When it comes to new technology, nothing’s quite as cutting edge as driverless cars, or autonomous vehicles (AVs). And it’s no surprise that folks are making a lot of fuss over the future of this burgeoning industry.
I mean, first off, there’s the fact that the cars are driverless! That’s crazy. It’s science fiction. It’s unbelievable. But it’s happening. And that’s exciting enough.
And it’s a little scary, too. There are all sorts of safety issues to overcome. Case in point, a self-driving Uber killed a pedestrian not too long ago. And what’s worse is that the car’s computer had “seen” the person and hadn't altered course.
But it’s also exciting. I mean, we’re watching a completely new technology being built. And thanks to advances in other types of connected and autonomous devices, the progress is staggeringly fast.
That’s pretty cool and worth some buzz on its own. But the really exciting side of the AV industry is the potential profit that's out there…
Billions of Millions
I’m talking about a massive market. According to a 2015 Boston Consulting Group report, the autonomous vehicle market could easily be worth as much as $42 billion by 2025. That’s only a few years away:
But that’s not all. The same report predicts within 10 years of that, the driverless car market will hit $77 billion. That’s some serious cash. And it just keeps growing.
But these metrics don't take into account the entire market that will grow around this groundbreaking tech.
I’m talking about service, mapping, computing, new business-to-business (B2B) services — everything that goes with vehicles.
Boston Consulting is only talking about cars. As in, how much money would be generated from the sales of these AVs. That’s it.
When you factor in all the auxiliary industries that will spring up to feed this market, we’re talking about massive piles of cold hard cash.
As an example, NVIDIA Corporation (NASDAQ: NVDA) is expecting its total addressable market to be worth $4 billion by 2025. That's only one company. And it's a company that only makes one component of the technology behind driverless cars: the chipsets. That’s pretty big.
And in a joint report that it released with Canalys in 2017, Intel predicted that the AV market will eventually build into an entirely new $7 trillion “passenger economy.”
Now, that’s what I call serious cash…
That’s more than the gross domestic product (GDP) of every country in the world except China and the U.S. Think about that. It's more money than Japan makes in a year. It's more than Germany, more than the U.K., and more than France, India, Italy, Brazil, Canada, Russia, and Korea.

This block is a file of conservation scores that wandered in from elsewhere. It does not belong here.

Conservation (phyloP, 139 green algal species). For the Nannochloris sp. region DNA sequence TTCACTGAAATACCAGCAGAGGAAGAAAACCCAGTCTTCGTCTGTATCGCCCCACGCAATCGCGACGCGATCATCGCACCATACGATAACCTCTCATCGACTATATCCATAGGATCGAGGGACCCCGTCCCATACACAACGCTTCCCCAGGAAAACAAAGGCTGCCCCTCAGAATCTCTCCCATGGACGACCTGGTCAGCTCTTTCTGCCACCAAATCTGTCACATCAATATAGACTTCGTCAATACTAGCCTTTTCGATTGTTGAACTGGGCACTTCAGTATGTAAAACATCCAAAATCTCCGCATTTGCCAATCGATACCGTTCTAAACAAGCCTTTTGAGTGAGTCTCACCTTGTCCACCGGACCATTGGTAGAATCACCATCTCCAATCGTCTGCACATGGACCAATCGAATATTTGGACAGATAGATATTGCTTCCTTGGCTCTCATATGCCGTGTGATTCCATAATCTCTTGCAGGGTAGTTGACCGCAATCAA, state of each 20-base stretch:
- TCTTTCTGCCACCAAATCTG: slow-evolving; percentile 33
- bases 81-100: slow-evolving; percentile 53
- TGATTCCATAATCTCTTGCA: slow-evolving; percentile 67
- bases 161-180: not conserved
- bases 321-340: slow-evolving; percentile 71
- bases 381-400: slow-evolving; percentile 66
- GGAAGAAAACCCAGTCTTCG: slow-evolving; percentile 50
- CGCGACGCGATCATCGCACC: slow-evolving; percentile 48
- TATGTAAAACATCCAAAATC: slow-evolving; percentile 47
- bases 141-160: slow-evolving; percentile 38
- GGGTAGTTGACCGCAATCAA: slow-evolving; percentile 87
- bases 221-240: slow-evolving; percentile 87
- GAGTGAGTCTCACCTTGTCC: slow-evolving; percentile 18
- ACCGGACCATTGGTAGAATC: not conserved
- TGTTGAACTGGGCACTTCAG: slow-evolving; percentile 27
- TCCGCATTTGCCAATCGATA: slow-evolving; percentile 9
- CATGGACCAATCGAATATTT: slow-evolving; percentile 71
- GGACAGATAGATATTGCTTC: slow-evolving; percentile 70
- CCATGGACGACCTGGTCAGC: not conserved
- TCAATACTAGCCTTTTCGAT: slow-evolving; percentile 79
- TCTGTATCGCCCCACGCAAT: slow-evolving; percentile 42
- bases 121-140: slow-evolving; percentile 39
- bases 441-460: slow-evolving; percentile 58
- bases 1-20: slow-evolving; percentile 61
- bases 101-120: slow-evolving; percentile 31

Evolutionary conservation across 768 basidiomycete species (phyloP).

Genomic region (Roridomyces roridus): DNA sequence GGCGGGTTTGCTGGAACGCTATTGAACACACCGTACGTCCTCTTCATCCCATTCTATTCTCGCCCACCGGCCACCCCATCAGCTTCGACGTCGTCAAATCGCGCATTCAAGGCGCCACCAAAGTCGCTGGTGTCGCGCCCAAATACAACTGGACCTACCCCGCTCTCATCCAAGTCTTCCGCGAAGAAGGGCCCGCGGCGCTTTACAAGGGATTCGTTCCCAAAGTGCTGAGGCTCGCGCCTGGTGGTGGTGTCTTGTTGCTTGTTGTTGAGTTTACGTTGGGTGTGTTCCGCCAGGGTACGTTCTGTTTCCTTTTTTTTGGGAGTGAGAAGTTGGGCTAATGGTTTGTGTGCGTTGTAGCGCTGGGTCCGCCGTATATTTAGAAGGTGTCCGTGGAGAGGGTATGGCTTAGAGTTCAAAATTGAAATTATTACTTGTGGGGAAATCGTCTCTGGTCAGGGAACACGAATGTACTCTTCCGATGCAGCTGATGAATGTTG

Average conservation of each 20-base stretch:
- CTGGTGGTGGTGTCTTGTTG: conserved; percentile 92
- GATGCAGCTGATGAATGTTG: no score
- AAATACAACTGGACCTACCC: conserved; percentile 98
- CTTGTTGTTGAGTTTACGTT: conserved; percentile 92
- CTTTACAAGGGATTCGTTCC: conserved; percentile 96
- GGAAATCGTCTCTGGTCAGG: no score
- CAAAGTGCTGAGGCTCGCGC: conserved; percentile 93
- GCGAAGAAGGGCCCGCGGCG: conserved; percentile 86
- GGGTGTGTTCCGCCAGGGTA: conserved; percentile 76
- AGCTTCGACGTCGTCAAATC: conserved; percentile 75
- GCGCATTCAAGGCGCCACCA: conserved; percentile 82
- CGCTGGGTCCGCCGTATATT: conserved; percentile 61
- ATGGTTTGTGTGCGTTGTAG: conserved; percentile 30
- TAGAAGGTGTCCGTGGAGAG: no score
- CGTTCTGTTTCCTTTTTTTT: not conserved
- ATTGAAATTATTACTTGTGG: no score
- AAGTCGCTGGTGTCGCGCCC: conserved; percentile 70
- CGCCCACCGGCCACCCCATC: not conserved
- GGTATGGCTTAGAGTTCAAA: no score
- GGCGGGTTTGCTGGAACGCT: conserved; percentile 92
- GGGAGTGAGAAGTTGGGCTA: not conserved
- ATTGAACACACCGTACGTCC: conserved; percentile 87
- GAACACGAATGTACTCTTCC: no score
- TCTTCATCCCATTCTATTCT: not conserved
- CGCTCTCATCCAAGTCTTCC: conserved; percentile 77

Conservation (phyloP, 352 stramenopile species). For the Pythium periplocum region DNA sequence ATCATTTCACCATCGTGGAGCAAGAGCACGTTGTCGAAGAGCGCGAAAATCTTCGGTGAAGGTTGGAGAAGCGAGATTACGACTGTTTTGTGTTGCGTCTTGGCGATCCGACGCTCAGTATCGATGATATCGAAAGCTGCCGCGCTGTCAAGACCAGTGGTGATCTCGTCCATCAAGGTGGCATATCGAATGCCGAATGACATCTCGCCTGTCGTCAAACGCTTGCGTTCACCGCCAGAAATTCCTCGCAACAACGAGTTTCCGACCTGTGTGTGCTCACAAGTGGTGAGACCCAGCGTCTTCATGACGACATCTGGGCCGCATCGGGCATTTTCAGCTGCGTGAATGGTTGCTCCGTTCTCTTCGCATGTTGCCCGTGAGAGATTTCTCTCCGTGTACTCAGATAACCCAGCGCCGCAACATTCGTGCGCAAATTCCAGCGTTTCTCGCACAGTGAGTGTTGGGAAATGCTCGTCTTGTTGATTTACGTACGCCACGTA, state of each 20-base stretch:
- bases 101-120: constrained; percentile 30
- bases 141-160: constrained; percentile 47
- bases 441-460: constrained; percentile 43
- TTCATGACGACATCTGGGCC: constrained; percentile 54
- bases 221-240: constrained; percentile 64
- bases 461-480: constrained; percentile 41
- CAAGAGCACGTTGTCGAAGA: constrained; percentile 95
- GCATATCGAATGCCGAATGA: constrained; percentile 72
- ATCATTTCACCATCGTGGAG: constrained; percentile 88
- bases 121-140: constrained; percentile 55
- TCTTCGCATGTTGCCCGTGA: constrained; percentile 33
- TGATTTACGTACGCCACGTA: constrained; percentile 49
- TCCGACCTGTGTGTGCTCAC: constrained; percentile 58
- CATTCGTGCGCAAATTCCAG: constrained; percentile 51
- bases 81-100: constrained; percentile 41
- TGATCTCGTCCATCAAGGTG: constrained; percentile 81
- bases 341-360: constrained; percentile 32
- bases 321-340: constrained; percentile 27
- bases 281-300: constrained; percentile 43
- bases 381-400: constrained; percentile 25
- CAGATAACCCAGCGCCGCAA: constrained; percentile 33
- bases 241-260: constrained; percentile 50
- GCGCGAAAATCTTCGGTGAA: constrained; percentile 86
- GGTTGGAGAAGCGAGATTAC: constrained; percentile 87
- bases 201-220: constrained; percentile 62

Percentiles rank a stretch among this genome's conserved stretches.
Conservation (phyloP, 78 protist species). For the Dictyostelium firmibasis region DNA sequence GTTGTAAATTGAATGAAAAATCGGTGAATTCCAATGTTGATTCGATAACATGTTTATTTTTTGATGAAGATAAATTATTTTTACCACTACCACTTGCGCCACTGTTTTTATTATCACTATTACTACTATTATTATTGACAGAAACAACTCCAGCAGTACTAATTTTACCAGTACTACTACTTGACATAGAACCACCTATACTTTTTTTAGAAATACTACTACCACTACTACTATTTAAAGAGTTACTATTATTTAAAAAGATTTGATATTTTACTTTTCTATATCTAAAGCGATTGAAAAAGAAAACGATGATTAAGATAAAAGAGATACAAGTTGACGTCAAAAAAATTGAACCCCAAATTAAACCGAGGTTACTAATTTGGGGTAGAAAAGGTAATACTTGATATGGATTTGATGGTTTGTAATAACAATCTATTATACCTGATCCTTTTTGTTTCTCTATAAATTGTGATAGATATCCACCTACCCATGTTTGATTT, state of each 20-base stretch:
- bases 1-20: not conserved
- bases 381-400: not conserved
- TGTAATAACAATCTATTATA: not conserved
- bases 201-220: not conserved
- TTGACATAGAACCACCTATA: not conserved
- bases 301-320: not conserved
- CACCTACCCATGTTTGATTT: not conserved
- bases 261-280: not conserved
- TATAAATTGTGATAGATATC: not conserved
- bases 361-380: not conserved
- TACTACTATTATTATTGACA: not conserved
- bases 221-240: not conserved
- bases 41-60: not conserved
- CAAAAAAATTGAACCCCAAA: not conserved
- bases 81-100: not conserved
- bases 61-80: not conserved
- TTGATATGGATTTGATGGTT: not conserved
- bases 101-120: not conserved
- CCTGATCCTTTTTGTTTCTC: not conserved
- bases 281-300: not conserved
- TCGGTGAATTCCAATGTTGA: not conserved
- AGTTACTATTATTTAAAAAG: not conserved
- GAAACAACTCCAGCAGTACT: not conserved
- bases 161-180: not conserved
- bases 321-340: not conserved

That’s a lot of money. And that cash is all up for grabs right now because the industry is still so small and there’s still so long before it reaches maturity.
That’s why I’ve been diligently researching the whole industry from top to bottom, factory to driveways, for months. I want to know which companies will be the shining stars of this new industry. I want the next Apple, Netflix, and Amazon. I want Intel before the PC boom. I want Qualcomm before smartphones.
And I’m convinced I’ve found just that.
Through my research, I’ve pinpointed a handful of companies that have everything it’ll take to become the new leaders in this $7 trillion industry.
And I’m going to share each of them with you right here. I’ll explain all the catalysts already in motion. I’ll tell you what each company is doing to make sure it’s at the head of the pack. And I’ll tell you exactly how to invest and what kind of gains you can expect at every stage of your investment.
Plus, you’ll get access to our daily Wealth Daily e-letter and our website, which is packed with even more actionable investment advice and trading strategies. It's all for you — all completely free.
Now, let’s get to the investing…
AV Industry Leader No. 1:
Delphi Technologies PLC (NYSE: DLPH)
My first driverless cars stock is an old standard in the automotive industry. You might not know it, but most of the electronics in the cars you drive likely came from this storied British company.
From car radios to speakers, driver-assistance software, and the drivetrains themselves, Delphi has a part in just about every car out there.
The company recently split in two. Delphi Technologies handles the drivetrain tech and the aftermarket parts and tools.
And it’s making big strides in the autonomous vehicle market…
Delphi recently partnered with several other companies, major universities, and the U.S. government to help in improving the efficiency of this new generation of vehicles.